Engagement of cognitive control and down-regulation of negative affect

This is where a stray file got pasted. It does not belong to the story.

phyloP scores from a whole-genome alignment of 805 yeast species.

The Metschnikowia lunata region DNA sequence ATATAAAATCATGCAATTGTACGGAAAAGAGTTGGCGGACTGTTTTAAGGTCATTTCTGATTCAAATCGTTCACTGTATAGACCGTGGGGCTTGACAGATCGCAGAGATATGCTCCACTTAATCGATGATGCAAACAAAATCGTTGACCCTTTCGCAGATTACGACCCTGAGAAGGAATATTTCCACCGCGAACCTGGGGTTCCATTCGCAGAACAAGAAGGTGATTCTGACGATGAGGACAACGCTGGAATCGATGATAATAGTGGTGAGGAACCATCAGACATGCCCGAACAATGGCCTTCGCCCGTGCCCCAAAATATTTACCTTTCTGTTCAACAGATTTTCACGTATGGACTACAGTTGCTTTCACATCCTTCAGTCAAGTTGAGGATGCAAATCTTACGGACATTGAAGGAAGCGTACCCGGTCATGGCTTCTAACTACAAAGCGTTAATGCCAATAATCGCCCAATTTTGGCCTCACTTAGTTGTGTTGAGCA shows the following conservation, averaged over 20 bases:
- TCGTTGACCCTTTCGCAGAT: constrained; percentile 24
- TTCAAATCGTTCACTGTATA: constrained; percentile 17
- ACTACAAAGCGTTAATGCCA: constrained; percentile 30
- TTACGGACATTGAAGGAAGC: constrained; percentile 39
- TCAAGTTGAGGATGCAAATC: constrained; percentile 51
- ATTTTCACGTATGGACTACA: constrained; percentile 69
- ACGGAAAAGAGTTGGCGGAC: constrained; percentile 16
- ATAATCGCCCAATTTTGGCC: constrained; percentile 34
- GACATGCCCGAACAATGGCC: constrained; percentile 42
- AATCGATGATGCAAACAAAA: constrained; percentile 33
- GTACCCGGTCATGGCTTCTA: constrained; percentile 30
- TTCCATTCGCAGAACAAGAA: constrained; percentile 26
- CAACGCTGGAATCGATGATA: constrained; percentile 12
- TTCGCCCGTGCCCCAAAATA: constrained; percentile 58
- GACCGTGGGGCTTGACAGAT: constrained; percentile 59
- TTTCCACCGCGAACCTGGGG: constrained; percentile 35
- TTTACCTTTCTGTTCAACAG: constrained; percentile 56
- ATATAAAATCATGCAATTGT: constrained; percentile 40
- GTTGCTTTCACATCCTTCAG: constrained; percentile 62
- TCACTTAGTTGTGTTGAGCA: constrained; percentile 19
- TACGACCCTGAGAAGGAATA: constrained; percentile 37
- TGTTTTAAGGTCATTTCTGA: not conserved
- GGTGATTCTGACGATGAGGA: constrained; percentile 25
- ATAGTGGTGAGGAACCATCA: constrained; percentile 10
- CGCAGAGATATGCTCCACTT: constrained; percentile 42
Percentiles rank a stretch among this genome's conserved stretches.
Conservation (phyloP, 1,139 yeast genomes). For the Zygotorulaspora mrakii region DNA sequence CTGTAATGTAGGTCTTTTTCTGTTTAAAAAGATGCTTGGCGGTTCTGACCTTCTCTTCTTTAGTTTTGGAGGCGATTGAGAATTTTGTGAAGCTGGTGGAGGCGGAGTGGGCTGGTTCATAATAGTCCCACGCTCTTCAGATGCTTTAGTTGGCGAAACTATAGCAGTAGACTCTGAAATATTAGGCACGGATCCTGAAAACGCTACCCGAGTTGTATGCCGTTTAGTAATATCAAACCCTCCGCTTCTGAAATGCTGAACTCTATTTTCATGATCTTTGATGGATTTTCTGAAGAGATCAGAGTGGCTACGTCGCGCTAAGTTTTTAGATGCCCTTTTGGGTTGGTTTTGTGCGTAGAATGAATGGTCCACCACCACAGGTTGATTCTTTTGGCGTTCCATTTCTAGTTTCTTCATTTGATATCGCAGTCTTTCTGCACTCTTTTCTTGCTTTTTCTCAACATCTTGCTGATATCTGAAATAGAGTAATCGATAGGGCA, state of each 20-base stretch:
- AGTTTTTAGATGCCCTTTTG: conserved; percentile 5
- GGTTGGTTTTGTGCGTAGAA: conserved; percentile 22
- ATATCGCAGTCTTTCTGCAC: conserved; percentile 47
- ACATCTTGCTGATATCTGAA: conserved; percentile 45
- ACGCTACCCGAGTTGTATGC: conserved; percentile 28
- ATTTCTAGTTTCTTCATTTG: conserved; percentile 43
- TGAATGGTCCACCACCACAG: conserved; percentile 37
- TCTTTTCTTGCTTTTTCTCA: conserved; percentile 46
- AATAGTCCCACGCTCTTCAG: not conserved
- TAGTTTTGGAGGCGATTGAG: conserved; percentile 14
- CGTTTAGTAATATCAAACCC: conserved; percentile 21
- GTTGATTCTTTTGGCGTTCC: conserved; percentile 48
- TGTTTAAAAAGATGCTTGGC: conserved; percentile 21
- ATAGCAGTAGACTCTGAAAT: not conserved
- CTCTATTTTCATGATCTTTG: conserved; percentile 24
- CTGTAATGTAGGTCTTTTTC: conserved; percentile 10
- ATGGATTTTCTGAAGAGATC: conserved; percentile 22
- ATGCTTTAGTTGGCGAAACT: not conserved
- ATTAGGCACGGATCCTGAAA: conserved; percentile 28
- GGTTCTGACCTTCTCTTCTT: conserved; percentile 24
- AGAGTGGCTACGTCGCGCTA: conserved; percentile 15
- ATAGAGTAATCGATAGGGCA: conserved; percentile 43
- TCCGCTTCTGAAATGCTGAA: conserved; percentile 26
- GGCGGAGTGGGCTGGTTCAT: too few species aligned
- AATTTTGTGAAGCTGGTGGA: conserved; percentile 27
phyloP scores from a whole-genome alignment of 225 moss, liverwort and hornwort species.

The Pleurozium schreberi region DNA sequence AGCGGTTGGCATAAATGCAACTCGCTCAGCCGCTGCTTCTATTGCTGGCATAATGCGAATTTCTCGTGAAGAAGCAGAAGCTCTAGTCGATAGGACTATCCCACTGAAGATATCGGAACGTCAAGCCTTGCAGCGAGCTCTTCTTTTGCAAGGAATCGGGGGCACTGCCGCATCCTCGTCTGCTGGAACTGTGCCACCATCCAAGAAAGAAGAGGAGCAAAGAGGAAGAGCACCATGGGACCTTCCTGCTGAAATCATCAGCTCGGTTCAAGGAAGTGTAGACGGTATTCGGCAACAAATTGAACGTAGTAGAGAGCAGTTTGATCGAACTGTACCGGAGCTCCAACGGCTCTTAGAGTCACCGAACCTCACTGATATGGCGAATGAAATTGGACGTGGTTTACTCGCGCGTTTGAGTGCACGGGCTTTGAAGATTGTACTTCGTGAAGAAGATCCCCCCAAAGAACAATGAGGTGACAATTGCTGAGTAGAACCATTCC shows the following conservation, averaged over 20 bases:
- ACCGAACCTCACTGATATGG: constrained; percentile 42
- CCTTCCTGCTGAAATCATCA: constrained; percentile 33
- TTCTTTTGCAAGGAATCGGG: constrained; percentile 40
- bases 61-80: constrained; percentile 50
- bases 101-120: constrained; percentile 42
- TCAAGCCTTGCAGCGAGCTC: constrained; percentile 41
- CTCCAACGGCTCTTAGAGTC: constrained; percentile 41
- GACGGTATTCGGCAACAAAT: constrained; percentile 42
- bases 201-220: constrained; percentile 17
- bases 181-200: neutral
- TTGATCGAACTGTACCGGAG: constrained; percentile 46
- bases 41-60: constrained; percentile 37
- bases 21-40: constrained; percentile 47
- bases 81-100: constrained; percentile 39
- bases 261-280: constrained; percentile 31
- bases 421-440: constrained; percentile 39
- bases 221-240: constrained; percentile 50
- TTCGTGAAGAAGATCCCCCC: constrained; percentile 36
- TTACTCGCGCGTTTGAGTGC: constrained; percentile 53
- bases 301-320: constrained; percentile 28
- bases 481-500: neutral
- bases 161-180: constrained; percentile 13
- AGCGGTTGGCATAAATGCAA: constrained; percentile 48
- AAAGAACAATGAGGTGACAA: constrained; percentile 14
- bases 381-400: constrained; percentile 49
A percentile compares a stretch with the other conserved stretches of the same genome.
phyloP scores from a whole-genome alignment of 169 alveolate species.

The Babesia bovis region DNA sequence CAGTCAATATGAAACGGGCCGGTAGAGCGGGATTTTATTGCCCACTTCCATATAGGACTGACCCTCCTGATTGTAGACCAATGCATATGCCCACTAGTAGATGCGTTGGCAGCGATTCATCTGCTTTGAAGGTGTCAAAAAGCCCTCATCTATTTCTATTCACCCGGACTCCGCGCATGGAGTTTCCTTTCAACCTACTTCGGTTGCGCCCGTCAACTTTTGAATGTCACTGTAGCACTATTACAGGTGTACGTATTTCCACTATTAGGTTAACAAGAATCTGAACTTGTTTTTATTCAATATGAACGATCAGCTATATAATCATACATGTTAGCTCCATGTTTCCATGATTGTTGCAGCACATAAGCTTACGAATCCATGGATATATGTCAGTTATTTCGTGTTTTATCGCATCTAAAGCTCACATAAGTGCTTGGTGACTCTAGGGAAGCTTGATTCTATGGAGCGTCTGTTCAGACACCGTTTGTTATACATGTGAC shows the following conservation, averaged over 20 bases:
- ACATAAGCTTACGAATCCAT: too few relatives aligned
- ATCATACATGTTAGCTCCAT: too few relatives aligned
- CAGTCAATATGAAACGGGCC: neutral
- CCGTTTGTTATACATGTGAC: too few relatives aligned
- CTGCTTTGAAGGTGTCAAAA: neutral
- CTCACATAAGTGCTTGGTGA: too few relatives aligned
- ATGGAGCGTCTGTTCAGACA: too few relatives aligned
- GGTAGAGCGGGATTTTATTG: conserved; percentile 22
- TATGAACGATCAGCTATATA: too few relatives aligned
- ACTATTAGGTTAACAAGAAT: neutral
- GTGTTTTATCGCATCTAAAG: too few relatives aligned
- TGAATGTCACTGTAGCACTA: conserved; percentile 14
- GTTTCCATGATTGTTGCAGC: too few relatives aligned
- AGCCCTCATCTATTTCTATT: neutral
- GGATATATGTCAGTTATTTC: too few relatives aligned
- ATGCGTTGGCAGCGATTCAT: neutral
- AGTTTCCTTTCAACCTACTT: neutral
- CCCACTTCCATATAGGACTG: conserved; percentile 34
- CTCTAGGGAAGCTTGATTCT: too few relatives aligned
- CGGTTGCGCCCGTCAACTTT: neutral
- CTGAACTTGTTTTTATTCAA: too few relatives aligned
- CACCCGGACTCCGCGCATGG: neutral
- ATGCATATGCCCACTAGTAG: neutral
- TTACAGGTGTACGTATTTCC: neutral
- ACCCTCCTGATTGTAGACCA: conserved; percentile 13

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Cognitive strategies can be used to regulate emotion. For example, thinking about the specific details of an emotional situation (i.e., specific thinking strategy) decreases negative affect (Philippot et al., 2006). However, exactly how and why this cognitive strategy is effective is still unclear. There is also indirect evidence for an inverse relationship between cognitive control and emotion. This study examined whether (a) engagement of cognitive control (CC) results in decreased negative affect (NA); (b) whether CC is involved in the specific thinking strategy; and (c) whether negative mood also results in poorer CC performance. In this study, NA was elicited by a public speaking task. This study involved four groups: (1) a specific thinking group, expected to exhibit a decrease in negative affect; (2) a cognitive control group (performance of the OSPAN task); (3) an overgeneralized thinking group, which has not been found to decrease NA; and (4) a non-emotional control group. Subsequently, all groups performed the Stroop task. Performance of a second in a series of CC tasks has been found to produce poorer performance (possibly due to resource depletion). The cognitive control group did not decrease in NA after engaging CC. Further, there was suggestive evidence that the specific thinking group engaged CC, but no evidence to support that engaging CC decreased NA. Finally, NA was not found to decrease performance on CC tasks. These findings support that CC may not directly decrease NA and NA may not decrease CC.
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